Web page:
A graduate student and his team may have found a way to fight white-nose syndrome, the deadly disease that has killed millions of bats in North America.
Joseph Hoyt grew samples of the fungus that cause white-nose syndrome at the University of California, Santa Cruz, and then introduced bacteria collected in the field to the samples. Hoyt and his team collected a total of 40 bacteria samples from the skin of four bat species.
Out of the 40 samples, six slowed down growth of the fungus considerably, especially two bacterial isolates, which suppressed the fungal growth for more than 35 days.
If the researchers are successful, a bacterial spray could be applied to the bats during hibernation, suppressing the fungus enough for the bats to survive the winter.
The team is now running live tests on healthy bats, exposing them to the disease and then the treatment, and closely monitoring them. If the results are promising the researchers will try a small field experiment where they treat sick bats.
Hoyt is hopeful that field treatments will be successful, given the fact that the natural defensive bacteria is already present on the bats, so exposing them to a higher dosage could prove beneficial.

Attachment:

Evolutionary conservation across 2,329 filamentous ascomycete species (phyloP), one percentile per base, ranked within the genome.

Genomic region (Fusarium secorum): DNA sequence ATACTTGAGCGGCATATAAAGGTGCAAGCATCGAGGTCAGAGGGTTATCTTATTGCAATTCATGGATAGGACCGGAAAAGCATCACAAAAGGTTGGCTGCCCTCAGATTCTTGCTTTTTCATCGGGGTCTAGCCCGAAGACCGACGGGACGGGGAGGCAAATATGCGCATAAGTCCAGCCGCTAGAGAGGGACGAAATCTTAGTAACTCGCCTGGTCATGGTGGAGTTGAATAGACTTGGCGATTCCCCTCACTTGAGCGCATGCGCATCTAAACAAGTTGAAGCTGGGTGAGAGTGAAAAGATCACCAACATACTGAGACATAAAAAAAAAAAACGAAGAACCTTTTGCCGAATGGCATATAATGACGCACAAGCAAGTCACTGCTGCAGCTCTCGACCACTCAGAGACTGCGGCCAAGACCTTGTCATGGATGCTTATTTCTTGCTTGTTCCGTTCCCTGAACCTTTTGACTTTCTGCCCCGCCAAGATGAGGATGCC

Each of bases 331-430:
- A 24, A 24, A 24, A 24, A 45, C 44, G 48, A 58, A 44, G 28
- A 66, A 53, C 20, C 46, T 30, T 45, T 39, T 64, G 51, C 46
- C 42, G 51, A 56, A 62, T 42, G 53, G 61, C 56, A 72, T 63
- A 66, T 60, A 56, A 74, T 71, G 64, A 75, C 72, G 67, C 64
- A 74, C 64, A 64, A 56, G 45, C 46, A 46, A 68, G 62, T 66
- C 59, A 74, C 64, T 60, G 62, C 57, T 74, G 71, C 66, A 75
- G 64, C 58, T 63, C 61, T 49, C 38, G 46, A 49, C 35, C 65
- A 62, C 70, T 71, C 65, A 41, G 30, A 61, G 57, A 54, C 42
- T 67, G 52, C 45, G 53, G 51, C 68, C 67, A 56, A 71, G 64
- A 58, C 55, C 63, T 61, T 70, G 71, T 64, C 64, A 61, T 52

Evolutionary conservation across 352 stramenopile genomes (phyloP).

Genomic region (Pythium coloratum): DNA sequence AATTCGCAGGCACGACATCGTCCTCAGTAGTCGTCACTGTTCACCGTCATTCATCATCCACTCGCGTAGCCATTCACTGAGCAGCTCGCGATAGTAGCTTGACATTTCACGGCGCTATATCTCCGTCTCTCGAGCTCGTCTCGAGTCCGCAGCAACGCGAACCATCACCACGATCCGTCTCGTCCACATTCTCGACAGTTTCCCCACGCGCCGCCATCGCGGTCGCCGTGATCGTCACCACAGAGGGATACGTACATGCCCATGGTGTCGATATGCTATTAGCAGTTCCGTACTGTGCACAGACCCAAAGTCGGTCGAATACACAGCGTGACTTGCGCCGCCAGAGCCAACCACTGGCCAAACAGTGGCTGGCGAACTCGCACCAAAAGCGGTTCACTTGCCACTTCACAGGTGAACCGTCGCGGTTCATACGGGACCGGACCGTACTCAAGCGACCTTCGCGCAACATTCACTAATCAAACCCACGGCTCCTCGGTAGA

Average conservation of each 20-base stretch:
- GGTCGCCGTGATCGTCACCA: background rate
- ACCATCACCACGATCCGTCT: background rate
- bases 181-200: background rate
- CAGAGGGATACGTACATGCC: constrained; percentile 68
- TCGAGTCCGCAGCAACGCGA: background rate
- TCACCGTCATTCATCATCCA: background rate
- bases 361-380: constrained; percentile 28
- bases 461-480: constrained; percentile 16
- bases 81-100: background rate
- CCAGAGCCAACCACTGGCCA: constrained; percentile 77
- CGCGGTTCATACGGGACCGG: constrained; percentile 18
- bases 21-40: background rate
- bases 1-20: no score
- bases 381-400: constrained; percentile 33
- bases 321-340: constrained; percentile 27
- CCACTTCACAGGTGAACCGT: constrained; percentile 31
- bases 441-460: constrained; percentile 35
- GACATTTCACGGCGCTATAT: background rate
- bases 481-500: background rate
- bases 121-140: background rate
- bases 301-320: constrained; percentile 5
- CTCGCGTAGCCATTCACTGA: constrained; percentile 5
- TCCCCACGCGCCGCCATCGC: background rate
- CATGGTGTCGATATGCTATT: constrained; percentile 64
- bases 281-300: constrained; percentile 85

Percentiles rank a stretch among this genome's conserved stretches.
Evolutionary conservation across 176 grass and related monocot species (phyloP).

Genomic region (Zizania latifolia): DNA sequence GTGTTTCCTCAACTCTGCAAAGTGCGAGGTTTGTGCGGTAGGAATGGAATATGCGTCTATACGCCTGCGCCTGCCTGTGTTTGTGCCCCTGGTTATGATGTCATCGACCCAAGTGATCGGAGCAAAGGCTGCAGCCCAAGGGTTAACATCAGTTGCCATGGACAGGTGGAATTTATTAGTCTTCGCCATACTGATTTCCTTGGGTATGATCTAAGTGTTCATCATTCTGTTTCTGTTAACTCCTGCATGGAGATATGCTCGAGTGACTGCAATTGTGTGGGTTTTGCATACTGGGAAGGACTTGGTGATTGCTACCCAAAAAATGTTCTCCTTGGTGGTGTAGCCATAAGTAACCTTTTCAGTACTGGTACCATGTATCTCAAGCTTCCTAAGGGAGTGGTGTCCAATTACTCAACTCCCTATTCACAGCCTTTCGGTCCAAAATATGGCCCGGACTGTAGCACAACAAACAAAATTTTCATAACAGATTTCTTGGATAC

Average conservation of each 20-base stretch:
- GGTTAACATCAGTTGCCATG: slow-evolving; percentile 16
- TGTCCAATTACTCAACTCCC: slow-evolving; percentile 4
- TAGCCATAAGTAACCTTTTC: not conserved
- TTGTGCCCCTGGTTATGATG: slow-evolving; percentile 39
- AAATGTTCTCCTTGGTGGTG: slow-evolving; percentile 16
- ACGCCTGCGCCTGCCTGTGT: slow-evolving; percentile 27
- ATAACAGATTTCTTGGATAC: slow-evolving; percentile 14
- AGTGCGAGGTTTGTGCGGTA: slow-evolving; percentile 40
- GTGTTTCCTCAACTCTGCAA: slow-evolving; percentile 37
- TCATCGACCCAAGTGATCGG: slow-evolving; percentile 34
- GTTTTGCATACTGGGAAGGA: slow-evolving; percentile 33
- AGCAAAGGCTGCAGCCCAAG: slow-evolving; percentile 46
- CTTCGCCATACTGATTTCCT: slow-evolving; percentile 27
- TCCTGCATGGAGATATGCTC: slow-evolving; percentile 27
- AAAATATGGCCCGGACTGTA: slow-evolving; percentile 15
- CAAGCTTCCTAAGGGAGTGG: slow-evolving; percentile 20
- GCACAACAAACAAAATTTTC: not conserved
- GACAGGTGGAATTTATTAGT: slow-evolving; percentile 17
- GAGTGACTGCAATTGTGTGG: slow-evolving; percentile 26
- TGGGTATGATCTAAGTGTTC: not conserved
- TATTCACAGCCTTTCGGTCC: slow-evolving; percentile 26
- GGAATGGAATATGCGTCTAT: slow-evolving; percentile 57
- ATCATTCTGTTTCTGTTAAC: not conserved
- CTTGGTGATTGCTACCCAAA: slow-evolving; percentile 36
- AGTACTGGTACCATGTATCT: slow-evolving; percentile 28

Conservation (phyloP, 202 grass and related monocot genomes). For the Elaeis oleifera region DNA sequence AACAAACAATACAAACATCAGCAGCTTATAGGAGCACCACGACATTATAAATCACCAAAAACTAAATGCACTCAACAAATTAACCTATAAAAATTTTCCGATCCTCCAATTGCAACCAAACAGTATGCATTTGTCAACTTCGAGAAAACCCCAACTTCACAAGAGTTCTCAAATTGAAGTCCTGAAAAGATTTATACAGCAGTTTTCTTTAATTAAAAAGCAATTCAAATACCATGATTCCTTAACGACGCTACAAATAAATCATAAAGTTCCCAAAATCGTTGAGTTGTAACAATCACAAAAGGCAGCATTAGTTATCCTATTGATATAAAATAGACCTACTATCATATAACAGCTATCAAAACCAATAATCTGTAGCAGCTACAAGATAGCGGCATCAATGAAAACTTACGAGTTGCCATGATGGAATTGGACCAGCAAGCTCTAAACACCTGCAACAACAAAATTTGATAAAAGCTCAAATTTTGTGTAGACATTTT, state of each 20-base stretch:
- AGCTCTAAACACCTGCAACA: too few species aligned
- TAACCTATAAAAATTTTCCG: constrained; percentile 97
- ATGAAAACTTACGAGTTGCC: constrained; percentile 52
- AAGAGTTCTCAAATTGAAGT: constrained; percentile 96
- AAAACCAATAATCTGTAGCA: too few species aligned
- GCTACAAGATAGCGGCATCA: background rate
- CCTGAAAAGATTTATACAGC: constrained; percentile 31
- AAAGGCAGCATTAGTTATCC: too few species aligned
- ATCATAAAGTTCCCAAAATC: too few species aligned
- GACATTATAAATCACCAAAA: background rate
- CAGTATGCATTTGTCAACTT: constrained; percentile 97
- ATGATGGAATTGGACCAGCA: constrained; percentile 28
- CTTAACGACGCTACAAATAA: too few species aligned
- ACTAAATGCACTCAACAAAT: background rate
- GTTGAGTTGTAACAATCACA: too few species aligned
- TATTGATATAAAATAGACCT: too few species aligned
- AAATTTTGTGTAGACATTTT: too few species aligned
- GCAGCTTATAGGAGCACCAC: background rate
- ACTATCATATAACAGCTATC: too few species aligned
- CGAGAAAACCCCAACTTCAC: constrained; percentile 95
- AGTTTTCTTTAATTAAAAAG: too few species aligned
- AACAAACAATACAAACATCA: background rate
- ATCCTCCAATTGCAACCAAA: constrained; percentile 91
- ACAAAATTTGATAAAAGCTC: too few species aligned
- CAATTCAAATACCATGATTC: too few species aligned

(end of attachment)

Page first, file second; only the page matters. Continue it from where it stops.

The Little Brown Myotis, the Northern Myotis, and the Tri-coloured bat are all listed under the Species at Risk Act (SARA) in Canada, due to their decline caused by white-nose syndrome.
The bats are able to move up to 300 kilometres and can visit multiple hibernation sites per year, contributing greatly to the spread of the disease. White-nose syndrome has now travelled as far west as Thunder Bay, Ontario, and could easily spread to the neighbouring province of Manitoba.
Although there is no way to completely eradicate the fungus, slowing the spread and reducing the impact of the disease will give these bats a fighting chance.